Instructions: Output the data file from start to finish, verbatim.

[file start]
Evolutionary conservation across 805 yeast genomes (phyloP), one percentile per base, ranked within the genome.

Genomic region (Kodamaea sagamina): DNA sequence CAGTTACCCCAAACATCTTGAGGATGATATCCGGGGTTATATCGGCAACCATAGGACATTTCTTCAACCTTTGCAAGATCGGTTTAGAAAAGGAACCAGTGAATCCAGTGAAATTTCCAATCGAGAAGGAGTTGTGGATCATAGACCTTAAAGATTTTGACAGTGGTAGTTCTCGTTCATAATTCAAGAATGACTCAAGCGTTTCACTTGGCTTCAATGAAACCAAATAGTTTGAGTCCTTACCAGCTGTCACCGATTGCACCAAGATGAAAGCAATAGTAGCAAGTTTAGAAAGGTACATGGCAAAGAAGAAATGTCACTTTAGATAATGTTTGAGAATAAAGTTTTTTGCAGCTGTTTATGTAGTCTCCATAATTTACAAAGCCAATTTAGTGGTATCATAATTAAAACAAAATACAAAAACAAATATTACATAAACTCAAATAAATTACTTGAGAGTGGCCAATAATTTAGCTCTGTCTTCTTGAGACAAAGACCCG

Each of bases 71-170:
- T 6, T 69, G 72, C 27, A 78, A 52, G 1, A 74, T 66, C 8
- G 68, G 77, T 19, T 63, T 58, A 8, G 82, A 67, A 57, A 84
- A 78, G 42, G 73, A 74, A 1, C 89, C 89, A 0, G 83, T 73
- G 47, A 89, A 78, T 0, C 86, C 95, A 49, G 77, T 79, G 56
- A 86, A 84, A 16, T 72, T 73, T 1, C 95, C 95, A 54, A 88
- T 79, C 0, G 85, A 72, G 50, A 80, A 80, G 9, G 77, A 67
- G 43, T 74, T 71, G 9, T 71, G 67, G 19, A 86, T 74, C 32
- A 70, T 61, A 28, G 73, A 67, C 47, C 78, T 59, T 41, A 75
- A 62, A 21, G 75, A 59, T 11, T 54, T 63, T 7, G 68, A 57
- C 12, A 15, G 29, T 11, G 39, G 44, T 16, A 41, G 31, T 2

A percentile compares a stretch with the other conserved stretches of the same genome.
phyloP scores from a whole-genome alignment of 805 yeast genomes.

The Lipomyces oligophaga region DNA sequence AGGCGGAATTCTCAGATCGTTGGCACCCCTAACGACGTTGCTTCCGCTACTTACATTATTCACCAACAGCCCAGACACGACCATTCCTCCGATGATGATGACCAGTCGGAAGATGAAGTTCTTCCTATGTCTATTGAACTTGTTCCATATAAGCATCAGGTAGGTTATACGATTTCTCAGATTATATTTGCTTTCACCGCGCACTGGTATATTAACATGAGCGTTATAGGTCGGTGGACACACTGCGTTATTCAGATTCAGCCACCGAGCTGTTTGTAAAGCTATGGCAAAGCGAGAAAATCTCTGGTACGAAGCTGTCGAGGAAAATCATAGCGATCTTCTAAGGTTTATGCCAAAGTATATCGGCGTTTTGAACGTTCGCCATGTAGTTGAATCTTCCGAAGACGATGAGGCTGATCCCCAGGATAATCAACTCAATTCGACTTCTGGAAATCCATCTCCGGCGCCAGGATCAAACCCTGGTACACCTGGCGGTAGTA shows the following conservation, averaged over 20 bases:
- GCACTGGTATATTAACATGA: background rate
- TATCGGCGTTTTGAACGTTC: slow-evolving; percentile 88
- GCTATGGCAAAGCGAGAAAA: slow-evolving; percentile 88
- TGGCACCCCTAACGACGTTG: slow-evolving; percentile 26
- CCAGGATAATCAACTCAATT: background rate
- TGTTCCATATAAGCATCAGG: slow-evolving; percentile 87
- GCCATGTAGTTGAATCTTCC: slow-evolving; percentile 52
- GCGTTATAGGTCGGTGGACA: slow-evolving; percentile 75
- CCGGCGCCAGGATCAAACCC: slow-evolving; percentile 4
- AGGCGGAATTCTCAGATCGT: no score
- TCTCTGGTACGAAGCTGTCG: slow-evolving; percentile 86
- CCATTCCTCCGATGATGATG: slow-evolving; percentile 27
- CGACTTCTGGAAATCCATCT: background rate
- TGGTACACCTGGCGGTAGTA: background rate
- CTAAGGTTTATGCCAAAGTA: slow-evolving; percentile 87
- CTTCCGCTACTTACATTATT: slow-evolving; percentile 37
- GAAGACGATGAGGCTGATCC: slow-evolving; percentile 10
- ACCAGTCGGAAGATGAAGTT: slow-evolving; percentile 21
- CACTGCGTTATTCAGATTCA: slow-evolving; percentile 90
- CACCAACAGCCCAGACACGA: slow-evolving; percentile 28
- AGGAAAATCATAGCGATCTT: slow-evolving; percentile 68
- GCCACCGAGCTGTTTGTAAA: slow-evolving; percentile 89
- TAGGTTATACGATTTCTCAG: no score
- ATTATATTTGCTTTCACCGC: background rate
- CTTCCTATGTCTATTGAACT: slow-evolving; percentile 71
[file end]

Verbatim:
Evolutionary conservation across 805 yeast genomes (phyloP), one percentile per base, ranked within the genome.

Genomic region (Kodamaea sagamina): DNA sequence CAGTTACCCCAAACATCTTGAGGATGATATCCGGGGTTATATCGGCAACCATAGGACATTTCTTCAACCTTTGCAAGATCGGTTTAGAAAAGGAACCAGTGAATCCAGTGAAATTTCCAATCGAGAAGGAGTTGTGGATCATAGACCTTAAAGATTTTGACAGTGGTAGTTCTCGTTCATAATTCAAGAATGACTCAAGCGTTTCACTTGGCTTCAATGAAACCAAATAGTTTGAGTCCTTACCAGCTGTCACCGATTGCACCAAGATGAAAGCAATAGTAGCAAGTTTAGAAAGGTACATGGCAAAGAAGAAATGTCACTTTAGATAATGTTTGAGAATAAAGTTTTTTGCAGCTGTTTATGTAGTCTCCATAATTTACAAAGCCAATTTAGTGGTATCATAATTAAAACAAAATACAAAAACAAATATTACATAAACTCAAATAAATTACTTGAGAGTGGCCAATAATTTAGCTCTGTCTTCTTGAGACAAAGACCCG

Each of bases 71-170:
- T 6, T 69, G 72, C 27, A 78, A 52, G 1, A 74, T 66, C 8
- G 68, G 77, T 19, T 63, T 58, A 8, G 82, A 67, A 57, A 84
- A 78, G 42, G 73, A 74, A 1, C 89, C 89, A 0, G 83, T 73
- G 47, A 89, A 78, T 0, C 86, C 95, A 49, G 77, T 79, G 56
- A 86, A 84, A 16, T 72, T 73, T 1, C 95, C 95, A 54, A 88
- T 79, C 0, G 85, A 72, G 50, A 80, A 80, G 9, G 77, A 67
- G 43, T 74, T 71, G 9, T 71, G 67, G 19, A 86, T 74, C 32
- A 70, T 61, A 28, G 73, A 67, C 47, C 78, T 59, T 41, A 75
- A 62, A 21, G 75, A 59, T 11, T 54, T 63, T 7, G 68, A 57
- C 12, A 15, G 29, T 11, G 39, G 44, T 16, A 41, G 31, T 2

A percentile compares a stretch with the other conserved stretches of the same genome.
phyloP scores from a whole-genome alignment of 805 yeast genomes.

The Lipomyces oligophaga region DNA sequence AGGCGGAATTCTCAGATCGTTGGCACCCCTAACGACGTTGCTTCCGCTACTTACATTATTCACCAACAGCCCAGACACGACCATTCCTCCGATGATGATGACCAGTCGGAAGATGAAGTTCTTCCTATGTCTATTGAACTTGTTCCATATAAGCATCAGGTAGGTTATACGATTTCTCAGATTATATTTGCTTTCACCGCGCACTGGTATATTAACATGAGCGTTATAGGTCGGTGGACACACTGCGTTATTCAGATTCAGCCACCGAGCTGTTTGTAAAGCTATGGCAAAGCGAGAAAATCTCTGGTACGAAGCTGTCGAGGAAAATCATAGCGATCTTCTAAGGTTTATGCCAAAGTATATCGGCGTTTTGAACGTTCGCCATGTAGTTGAATCTTCCGAAGACGATGAGGCTGATCCCCAGGATAATCAACTCAATTCGACTTCTGGAAATCCATCTCCGGCGCCAGGATCAAACCCTGGTACACCTGGCGGTAGTA shows the following conservation, averaged over 20 bases:
- GCACTGGTATATTAACATGA: background rate
- TATCGGCGTTTTGAACGTTC: slow-evolving; percentile 88
- GCTATGGCAAAGCGAGAAAA: slow-evolving; percentile 88
- TGGCACCCCTAACGACGTTG: slow-evolving; percentile 26
- CCAGGATAATCAACTCAATT: background rate
- TGTTCCATATAAGCATCAGG: slow-evolving; percentile 87
- GCCATGTAGTTGAATCTTCC: slow-evolving; percentile 52
- GCGTTATAGGTCGGTGGACA: slow-evolving; percentile 75
- CCGGCGCCAGGATCAAACCC: slow-evolving; percentile 4
- AGGCGGAATTCTCAGATCGT: no score
- TCTCTGGTACGAAGCTGTCG: slow-evolving; percentile 86
- CCATTCCTCCGATGATGATG: slow-evolving; percentile 27
- CGACTTCTGGAAATCCATCT: background rate
- TGGTACACCTGGCGGTAGTA: background rate
- CTAAGGTTTATGCCAAAGTA: slow-evolving; percentile 87
- CTTCCGCTACTTACATTATT: slow-evolving; percentile 37
- GAAGACGATGAGGCTGATCC: slow-evolving; percentile 10
- ACCAGTCGGAAGATGAAGTT: slow-evolving; percentile 21
- CACTGCGTTATTCAGATTCA: slow-evolving; percentile 90
- CACCAACAGCCCAGACACGA: slow-evolving; percentile 28
- AGGAAAATCATAGCGATCTT: slow-evolving; percentile 68
- GCCACCGAGCTGTTTGTAAA: slow-evolving; percentile 89
- TAGGTTATACGATTTCTCAG: no score
- ATTATATTTGCTTTCACCGC: background rate
- CTTCCTATGTCTATTGAACT: slow-evolving; percentile 71